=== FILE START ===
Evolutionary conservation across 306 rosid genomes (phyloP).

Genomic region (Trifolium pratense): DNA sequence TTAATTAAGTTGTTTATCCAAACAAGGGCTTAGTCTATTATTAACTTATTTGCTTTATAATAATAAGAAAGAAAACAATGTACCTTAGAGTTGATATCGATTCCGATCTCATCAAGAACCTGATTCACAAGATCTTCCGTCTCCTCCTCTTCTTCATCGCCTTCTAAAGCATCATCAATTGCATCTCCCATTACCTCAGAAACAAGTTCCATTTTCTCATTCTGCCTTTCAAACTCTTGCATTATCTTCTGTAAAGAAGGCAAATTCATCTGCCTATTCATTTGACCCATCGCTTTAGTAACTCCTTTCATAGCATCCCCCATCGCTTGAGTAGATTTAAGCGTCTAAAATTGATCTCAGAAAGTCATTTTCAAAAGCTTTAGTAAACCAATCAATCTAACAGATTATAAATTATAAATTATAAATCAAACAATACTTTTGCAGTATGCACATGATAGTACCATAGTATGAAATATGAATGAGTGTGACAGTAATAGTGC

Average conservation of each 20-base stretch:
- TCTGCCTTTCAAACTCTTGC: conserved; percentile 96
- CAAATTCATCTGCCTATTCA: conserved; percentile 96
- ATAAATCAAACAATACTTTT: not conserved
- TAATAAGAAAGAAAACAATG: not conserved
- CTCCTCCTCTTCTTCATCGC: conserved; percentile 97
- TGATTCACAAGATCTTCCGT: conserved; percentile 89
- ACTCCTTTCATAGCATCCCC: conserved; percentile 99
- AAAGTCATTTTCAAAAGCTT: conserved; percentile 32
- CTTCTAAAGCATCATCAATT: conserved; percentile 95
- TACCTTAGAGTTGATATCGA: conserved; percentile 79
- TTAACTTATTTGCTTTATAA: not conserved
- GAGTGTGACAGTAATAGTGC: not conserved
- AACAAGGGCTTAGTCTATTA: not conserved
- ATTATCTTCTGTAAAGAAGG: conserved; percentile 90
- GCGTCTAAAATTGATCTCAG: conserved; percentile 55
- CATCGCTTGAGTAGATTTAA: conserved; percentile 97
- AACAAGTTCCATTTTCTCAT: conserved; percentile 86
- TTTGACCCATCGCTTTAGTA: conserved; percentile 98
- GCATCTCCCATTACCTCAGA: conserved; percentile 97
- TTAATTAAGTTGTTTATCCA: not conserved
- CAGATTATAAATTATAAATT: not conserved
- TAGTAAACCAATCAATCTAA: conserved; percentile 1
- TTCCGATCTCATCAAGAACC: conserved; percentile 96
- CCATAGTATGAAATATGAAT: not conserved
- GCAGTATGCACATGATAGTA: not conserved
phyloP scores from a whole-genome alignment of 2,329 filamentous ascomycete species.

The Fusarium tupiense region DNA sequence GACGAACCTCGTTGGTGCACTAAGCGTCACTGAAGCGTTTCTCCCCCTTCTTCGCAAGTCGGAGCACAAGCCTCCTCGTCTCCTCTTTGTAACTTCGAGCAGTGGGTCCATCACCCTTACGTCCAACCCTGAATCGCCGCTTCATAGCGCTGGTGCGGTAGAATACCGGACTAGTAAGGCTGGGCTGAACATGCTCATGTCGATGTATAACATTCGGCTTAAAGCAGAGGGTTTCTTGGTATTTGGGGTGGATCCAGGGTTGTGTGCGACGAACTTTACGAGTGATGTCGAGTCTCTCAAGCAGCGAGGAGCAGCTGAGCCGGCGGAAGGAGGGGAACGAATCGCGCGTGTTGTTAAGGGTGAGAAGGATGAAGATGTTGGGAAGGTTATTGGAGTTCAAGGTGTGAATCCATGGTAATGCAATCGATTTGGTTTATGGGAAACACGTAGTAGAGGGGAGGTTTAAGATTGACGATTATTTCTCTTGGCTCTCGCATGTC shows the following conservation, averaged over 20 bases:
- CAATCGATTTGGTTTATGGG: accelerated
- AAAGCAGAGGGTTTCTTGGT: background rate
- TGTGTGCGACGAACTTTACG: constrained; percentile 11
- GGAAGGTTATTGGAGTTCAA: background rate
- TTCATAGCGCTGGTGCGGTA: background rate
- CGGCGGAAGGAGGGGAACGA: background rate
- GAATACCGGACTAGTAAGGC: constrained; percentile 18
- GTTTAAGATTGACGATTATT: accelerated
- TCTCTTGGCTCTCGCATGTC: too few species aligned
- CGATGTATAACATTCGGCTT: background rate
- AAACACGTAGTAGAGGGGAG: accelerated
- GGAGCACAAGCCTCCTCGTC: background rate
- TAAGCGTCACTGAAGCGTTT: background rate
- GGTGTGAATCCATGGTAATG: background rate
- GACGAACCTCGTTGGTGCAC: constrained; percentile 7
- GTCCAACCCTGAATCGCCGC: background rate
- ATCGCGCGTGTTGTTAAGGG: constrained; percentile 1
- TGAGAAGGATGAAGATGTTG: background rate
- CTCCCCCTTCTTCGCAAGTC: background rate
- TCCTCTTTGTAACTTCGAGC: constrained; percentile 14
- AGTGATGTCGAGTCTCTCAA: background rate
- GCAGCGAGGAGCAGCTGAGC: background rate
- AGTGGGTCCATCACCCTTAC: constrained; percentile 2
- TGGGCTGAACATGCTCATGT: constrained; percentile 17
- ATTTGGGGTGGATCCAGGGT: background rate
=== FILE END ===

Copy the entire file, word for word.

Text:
Evolutionary conservation across 306 rosid genomes (phyloP).

Genomic region (Trifolium pratense): DNA sequence TTAATTAAGTTGTTTATCCAAACAAGGGCTTAGTCTATTATTAACTTATTTGCTTTATAATAATAAGAAAGAAAACAATGTACCTTAGAGTTGATATCGATTCCGATCTCATCAAGAACCTGATTCACAAGATCTTCCGTCTCCTCCTCTTCTTCATCGCCTTCTAAAGCATCATCAATTGCATCTCCCATTACCTCAGAAACAAGTTCCATTTTCTCATTCTGCCTTTCAAACTCTTGCATTATCTTCTGTAAAGAAGGCAAATTCATCTGCCTATTCATTTGACCCATCGCTTTAGTAACTCCTTTCATAGCATCCCCCATCGCTTGAGTAGATTTAAGCGTCTAAAATTGATCTCAGAAAGTCATTTTCAAAAGCTTTAGTAAACCAATCAATCTAACAGATTATAAATTATAAATTATAAATCAAACAATACTTTTGCAGTATGCACATGATAGTACCATAGTATGAAATATGAATGAGTGTGACAGTAATAGTGC

Average conservation of each 20-base stretch:
- TCTGCCTTTCAAACTCTTGC: conserved; percentile 96
- CAAATTCATCTGCCTATTCA: conserved; percentile 96
- ATAAATCAAACAATACTTTT: not conserved
- TAATAAGAAAGAAAACAATG: not conserved
- CTCCTCCTCTTCTTCATCGC: conserved; percentile 97
- TGATTCACAAGATCTTCCGT: conserved; percentile 89
- ACTCCTTTCATAGCATCCCC: conserved; percentile 99
- AAAGTCATTTTCAAAAGCTT: conserved; percentile 32
- CTTCTAAAGCATCATCAATT: conserved; percentile 95
- TACCTTAGAGTTGATATCGA: conserved; percentile 79
- TTAACTTATTTGCTTTATAA: not conserved
- GAGTGTGACAGTAATAGTGC: not conserved
- AACAAGGGCTTAGTCTATTA: not conserved
- ATTATCTTCTGTAAAGAAGG: conserved; percentile 90
- GCGTCTAAAATTGATCTCAG: conserved; percentile 55
- CATCGCTTGAGTAGATTTAA: conserved; percentile 97
- AACAAGTTCCATTTTCTCAT: conserved; percentile 86
- TTTGACCCATCGCTTTAGTA: conserved; percentile 98
- GCATCTCCCATTACCTCAGA: conserved; percentile 97
- TTAATTAAGTTGTTTATCCA: not conserved
- CAGATTATAAATTATAAATT: not conserved
- TAGTAAACCAATCAATCTAA: conserved; percentile 1
- TTCCGATCTCATCAAGAACC: conserved; percentile 96
- CCATAGTATGAAATATGAAT: not conserved
- GCAGTATGCACATGATAGTA: not conserved
phyloP scores from a whole-genome alignment of 2,329 filamentous ascomycete species.

The Fusarium tupiense region DNA sequence GACGAACCTCGTTGGTGCACTAAGCGTCACTGAAGCGTTTCTCCCCCTTCTTCGCAAGTCGGAGCACAAGCCTCCTCGTCTCCTCTTTGTAACTTCGAGCAGTGGGTCCATCACCCTTACGTCCAACCCTGAATCGCCGCTTCATAGCGCTGGTGCGGTAGAATACCGGACTAGTAAGGCTGGGCTGAACATGCTCATGTCGATGTATAACATTCGGCTTAAAGCAGAGGGTTTCTTGGTATTTGGGGTGGATCCAGGGTTGTGTGCGACGAACTTTACGAGTGATGTCGAGTCTCTCAAGCAGCGAGGAGCAGCTGAGCCGGCGGAAGGAGGGGAACGAATCGCGCGTGTTGTTAAGGGTGAGAAGGATGAAGATGTTGGGAAGGTTATTGGAGTTCAAGGTGTGAATCCATGGTAATGCAATCGATTTGGTTTATGGGAAACACGTAGTAGAGGGGAGGTTTAAGATTGACGATTATTTCTCTTGGCTCTCGCATGTC shows the following conservation, averaged over 20 bases:
- CAATCGATTTGGTTTATGGG: accelerated
- AAAGCAGAGGGTTTCTTGGT: background rate
- TGTGTGCGACGAACTTTACG: constrained; percentile 11
- GGAAGGTTATTGGAGTTCAA: background rate
- TTCATAGCGCTGGTGCGGTA: background rate
- CGGCGGAAGGAGGGGAACGA: background rate
- GAATACCGGACTAGTAAGGC: constrained; percentile 18
- GTTTAAGATTGACGATTATT: accelerated
- TCTCTTGGCTCTCGCATGTC: too few species aligned
- CGATGTATAACATTCGGCTT: background rate
- AAACACGTAGTAGAGGGGAG: accelerated
- GGAGCACAAGCCTCCTCGTC: background rate
- TAAGCGTCACTGAAGCGTTT: background rate
- GGTGTGAATCCATGGTAATG: background rate
- GACGAACCTCGTTGGTGCAC: constrained; percentile 7
- GTCCAACCCTGAATCGCCGC: background rate
- ATCGCGCGTGTTGTTAAGGG: constrained; percentile 1
- TGAGAAGGATGAAGATGTTG: background rate
- CTCCCCCTTCTTCGCAAGTC: background rate
- TCCTCTTTGTAACTTCGAGC: constrained; percentile 14
- AGTGATGTCGAGTCTCTCAA: background rate
- GCAGCGAGGAGCAGCTGAGC: background rate
- AGTGGGTCCATCACCCTTAC: constrained; percentile 2
- TGGGCTGAACATGCTCATGT: constrained; percentile 17
- ATTTGGGGTGGATCCAGGGT: background rate